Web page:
Jon K. Holcombe
Island NY 13640-3129
Jenifer (Holcombe) Soykan
NOTES and BRIEF OVERVIEW OF THIS SITE
This site is about the genealogy of John Holcombe who died in
England. His widow Sarah remarried and she and their children came to Philadelphia in 1700.
They were Quakers and their early history is preserved in early records of
the Friends. Presented here are those descendants
as known to the compiler. In addition to the descendants, there are
pages of history, pictures of places past, and a review of the Holcombe-Jimison
Eight generations, starting with John Holcombe and his
wife Sarah Scott, are listed on separate pages. The viewer is
invited to read these pages, which have not been
updated since November 2002 and will be updated when more information has
been entered. As noted below, a current searchable database is
linked to this site. A search engine for this site is provided.
The better alternative is to use the link below to go to a fully searchable database
we uploaded to World Connect to compliment this site. Except between
uploads, the data is the same, but additional text files are found on this
site, with the additional commentary. Click on the following link to
go to the:
This database was last updated April
15, 2011 and has more than 10,900 entries with sources.
THE SUBJECT: JOHN HOLCOMBE
Most of the descendants came from
son John B. Holcombe who eventually settled in the Town of Amwell,
Hunterdon County, New Jersey. His early home is now preserved as
part of the Holcombe-Jimison Farmstead Museum at Lambertville, New Jersey.
A home he later built nearby about 1740 is still occupied by
descendants and was used by Gen. George Washington as his
headquarters. It was then owned by Richard Holcombe, his son.
Everyone is invited to
send additional or correcting information to us at: email@example.com
HOLCOMBE DNA PROJECT
DNA has now become a viable tool for
genealogy. The Holcombe Project is located at familytreedna.com
and the present results are given in table form. This is for male
descendants bearing the Holcomb(e) surname. It is a test of the Y
More individuals are needed to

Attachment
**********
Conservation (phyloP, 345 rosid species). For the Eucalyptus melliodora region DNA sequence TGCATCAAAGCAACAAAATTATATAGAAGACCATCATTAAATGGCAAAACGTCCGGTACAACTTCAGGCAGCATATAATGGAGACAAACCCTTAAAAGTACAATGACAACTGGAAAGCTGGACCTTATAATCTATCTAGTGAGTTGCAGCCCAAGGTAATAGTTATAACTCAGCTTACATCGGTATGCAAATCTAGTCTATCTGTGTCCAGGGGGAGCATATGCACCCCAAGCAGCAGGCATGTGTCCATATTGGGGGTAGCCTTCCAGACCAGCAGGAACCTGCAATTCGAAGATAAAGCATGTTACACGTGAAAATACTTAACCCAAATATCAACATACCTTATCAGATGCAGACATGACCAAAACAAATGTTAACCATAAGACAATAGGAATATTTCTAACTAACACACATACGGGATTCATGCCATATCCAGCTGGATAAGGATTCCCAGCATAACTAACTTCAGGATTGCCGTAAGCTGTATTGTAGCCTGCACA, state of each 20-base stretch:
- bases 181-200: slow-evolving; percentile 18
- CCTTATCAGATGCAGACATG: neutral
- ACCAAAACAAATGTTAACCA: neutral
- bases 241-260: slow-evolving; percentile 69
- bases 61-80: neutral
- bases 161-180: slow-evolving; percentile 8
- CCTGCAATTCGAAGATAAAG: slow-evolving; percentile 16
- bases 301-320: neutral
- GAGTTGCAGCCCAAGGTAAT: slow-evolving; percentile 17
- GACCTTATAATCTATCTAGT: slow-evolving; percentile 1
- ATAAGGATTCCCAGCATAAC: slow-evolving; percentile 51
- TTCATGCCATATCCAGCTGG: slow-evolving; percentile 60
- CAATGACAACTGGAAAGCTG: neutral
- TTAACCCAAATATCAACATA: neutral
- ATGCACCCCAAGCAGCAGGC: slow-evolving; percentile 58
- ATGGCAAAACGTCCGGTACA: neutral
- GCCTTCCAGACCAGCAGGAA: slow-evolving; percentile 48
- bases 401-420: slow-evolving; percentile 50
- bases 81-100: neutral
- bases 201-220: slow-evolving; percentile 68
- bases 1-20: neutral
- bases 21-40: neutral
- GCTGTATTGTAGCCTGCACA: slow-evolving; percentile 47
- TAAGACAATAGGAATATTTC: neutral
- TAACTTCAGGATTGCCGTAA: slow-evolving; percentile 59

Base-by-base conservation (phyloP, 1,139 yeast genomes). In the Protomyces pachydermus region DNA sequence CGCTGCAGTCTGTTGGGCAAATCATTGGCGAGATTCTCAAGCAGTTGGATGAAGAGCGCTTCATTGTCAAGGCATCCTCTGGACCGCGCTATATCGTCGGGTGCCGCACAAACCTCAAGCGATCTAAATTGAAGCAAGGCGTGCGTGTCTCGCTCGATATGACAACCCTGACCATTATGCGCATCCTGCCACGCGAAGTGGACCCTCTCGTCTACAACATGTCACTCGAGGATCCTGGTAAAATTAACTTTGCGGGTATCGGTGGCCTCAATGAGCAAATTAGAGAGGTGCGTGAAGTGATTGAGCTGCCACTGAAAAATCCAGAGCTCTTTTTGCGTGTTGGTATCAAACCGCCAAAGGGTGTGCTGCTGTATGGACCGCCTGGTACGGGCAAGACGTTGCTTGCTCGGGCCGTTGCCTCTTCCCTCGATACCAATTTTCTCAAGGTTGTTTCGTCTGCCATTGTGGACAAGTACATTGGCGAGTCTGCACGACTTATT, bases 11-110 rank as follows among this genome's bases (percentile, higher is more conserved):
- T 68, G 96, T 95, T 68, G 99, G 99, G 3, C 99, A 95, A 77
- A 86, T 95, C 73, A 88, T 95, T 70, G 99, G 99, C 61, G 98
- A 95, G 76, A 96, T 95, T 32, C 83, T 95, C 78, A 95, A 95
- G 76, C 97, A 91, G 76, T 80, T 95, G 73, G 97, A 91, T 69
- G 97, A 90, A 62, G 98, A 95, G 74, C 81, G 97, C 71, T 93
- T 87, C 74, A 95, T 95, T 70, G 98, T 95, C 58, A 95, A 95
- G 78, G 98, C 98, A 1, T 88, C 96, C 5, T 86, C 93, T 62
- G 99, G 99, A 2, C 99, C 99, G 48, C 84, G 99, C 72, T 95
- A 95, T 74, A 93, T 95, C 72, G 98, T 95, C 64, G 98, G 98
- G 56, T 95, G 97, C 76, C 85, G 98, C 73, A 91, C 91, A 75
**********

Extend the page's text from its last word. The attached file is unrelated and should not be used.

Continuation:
participate so that discreet Holcombe lines can be established. The
process is quite easy. One contacts Familytree.com and requests a
kit that consists of three swabs that look like tooth brushes. There
is a cost starting at $149 for a 12 marker test. More information is
at familytree.com. I
would appreciate an email from anyone who is or has considered
participating. There is an important need to have more males with
the Holcombe surname to contribute.
|THOMAS HOLCOMBE of Connecticut
The descendants of John and Sarah
(Scott) Holcombe were not the only
ones of that surname to come to the new world. Earlier in 1630,
Thomas Holcombe came to New England and settled in Connecticut. A
most excellent site has been developed by James Holcombe at which Jim has
detailed much research about the Holcombes and the descendants of
Thomas. Special thanks to Jim for allowing use of the Holcombe
Crest in the upper left hand pages of this site.
Interested researchers can access the Thomas Holcombe site
for the Connecticut branch at:
There are a number of Holcombes of the Virginia line that
started sometime in the 1680s and spread throughout the south.
Hopefully an energetic researcher will review and add to the data in
McPherson, and add a research site with the results. If anyone is
interested in pursuing this, I am more than glad to help. Some
recent DNA evidence indicates a close relationship.
|THE HOLCOMBE-JIMISON FARMSTEAD MUSEUM
Be sure to check out our page honoring the the Museum located
where John Holcombe first lived at Lambertville, New Jersey. Just
click on the museum link on the sidebar of any page of this site.
See the Museum page for the events schedule
|OUR OTHER FAMILY RESEARCH
This kind of research is often called genealogy and family
history without distinction. However, here the attempt is to provide
a genealogy in the sense of the tracing of the descendants of
a particular line. This compiler is also interested in our family
history and that may be found at another site in which the historical
perspective is from that of our parents. That site can be accessed
March 25, 2002
Last modified May 31, 2011